The rapidly rising number of teachers taking early retirement, particularly through ill health, is imposing mounting "financial strains" on the Scottish Teachers' Superannuation Scheme, the National Audit Office has warned.
A report from the Comptroller and Auditor General, who certifies the accounts of all Government departments, revealed this week that the pension fund incurred costs in 1994-95 of pound;280 million, some pound;87 million greater than receipts. Sir John Bourn said that the shortfall of pound;207 million identified by the Government actuary in 1986 would not be cleared as planned if such a rate of depletion continued.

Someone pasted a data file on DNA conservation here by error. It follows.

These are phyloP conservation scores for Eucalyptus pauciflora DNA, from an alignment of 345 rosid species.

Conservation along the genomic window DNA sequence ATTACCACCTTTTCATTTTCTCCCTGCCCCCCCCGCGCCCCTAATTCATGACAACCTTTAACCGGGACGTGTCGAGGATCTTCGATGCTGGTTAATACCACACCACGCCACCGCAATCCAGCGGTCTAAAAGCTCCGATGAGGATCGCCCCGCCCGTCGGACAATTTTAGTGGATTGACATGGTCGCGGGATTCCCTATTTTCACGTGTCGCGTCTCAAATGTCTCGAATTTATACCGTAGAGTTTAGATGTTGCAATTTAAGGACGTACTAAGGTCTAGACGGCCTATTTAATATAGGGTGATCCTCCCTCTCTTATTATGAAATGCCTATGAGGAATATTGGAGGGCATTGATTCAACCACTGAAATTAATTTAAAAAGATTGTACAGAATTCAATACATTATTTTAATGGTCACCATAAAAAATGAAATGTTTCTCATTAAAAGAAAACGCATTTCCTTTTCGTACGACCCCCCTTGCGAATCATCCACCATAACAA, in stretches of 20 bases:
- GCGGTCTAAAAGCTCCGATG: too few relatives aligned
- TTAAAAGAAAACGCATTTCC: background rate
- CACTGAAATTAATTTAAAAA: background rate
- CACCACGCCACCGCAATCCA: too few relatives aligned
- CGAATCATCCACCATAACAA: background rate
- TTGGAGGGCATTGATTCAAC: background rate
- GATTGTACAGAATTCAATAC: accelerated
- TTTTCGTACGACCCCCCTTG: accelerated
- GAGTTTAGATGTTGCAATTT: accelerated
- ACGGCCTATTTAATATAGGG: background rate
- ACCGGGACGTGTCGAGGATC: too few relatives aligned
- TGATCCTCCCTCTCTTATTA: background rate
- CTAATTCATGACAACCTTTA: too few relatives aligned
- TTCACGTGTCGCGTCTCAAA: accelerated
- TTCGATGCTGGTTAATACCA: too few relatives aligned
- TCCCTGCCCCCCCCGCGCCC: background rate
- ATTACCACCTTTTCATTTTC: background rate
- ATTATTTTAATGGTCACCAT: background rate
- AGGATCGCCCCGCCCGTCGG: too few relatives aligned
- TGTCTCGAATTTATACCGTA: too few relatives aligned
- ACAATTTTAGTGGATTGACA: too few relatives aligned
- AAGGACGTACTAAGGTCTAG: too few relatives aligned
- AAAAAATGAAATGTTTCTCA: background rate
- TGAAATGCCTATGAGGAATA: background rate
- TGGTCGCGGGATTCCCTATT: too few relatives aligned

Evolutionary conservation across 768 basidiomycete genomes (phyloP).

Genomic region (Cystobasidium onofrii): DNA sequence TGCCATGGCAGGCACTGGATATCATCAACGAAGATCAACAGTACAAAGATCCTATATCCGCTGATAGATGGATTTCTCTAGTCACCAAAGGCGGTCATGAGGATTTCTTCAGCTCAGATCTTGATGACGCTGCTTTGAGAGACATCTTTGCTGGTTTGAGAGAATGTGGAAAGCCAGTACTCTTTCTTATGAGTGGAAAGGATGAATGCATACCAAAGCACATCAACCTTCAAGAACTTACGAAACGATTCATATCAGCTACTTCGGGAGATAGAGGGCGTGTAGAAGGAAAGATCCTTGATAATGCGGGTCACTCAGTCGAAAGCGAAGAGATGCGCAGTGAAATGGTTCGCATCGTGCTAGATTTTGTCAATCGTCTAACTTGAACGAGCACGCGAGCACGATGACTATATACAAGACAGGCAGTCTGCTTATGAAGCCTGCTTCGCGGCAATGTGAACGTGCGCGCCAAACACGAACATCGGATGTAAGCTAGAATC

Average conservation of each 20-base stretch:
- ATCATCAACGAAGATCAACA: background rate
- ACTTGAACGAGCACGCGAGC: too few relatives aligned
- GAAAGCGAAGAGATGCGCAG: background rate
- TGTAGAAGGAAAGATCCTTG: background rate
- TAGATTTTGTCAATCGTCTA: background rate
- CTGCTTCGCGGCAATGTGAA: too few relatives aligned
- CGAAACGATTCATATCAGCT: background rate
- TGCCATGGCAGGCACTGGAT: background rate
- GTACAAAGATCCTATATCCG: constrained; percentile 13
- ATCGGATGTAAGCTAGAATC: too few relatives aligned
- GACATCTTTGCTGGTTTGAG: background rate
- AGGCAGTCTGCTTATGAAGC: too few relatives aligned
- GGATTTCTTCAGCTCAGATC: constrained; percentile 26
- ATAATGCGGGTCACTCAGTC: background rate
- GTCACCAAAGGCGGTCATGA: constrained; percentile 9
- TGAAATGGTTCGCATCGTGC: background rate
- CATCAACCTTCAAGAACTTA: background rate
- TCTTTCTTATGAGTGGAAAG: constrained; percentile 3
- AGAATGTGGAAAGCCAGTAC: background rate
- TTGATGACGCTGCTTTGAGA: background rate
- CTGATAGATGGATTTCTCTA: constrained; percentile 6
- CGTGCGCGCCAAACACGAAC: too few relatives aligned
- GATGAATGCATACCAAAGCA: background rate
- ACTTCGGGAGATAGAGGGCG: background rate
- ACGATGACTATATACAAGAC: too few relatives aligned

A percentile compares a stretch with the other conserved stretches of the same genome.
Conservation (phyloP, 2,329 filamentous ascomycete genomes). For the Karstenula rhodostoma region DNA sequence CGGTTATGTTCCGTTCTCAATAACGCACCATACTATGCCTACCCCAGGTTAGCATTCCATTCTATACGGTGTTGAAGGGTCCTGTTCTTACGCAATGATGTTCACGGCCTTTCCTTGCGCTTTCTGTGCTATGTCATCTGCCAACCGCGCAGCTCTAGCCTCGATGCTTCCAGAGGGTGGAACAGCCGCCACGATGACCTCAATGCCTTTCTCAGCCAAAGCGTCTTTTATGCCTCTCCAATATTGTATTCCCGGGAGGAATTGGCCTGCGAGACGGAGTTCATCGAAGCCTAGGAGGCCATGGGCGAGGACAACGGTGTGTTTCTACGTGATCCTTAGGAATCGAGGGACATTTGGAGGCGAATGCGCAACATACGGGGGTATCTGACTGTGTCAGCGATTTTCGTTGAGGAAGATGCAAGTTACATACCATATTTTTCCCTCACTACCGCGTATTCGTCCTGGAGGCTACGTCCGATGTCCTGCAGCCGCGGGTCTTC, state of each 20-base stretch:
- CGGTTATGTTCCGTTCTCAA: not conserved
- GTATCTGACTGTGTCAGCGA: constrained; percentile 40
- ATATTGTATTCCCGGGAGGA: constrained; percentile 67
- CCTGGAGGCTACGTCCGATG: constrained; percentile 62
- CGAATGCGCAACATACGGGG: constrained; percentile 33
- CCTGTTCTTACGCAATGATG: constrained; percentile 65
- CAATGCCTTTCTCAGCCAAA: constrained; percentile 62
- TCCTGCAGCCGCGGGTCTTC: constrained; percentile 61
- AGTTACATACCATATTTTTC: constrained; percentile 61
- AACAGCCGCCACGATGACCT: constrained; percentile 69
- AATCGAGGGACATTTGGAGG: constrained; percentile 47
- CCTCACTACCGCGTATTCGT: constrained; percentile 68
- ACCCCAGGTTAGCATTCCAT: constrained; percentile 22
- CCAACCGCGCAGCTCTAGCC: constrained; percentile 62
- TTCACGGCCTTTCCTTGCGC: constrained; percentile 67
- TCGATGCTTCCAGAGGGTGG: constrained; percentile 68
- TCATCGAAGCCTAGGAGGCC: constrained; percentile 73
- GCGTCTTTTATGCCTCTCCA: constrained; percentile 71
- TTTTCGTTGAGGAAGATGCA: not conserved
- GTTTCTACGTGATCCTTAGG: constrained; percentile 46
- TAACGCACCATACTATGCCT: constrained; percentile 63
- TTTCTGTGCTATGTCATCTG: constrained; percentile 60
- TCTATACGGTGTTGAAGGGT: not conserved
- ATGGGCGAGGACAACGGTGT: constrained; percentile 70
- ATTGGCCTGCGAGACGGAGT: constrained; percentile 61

Contributions by employers, which were increased to 8 per cent of salaries in 1989 to pay off the deficit, were no longer adequate, Sir John said. The Government actuary, who is carrying out another review of the scheme, is now likely to recommend a "substantial increase". Teachers and lecturers currently contribute 6 per cent of their salaries.
The report reveals that the number of early retirements rose by 48 per cent in the 10 years to 1995, from 1,056 to 1,564. Retirements due to ill health rose by three-quarters, from 237 to 416, with the cost of pension enhancements borne by the superannuation scheme.
The Scottish Office Pensions Agency, which runs the scheme, will study the report before deciding whether teachers and education authorities as well as lecturers and their employers in colleges and universities should bear a greater share of the costs of "burn-out", which the unions claim is the cause of most retirements on medical grounds.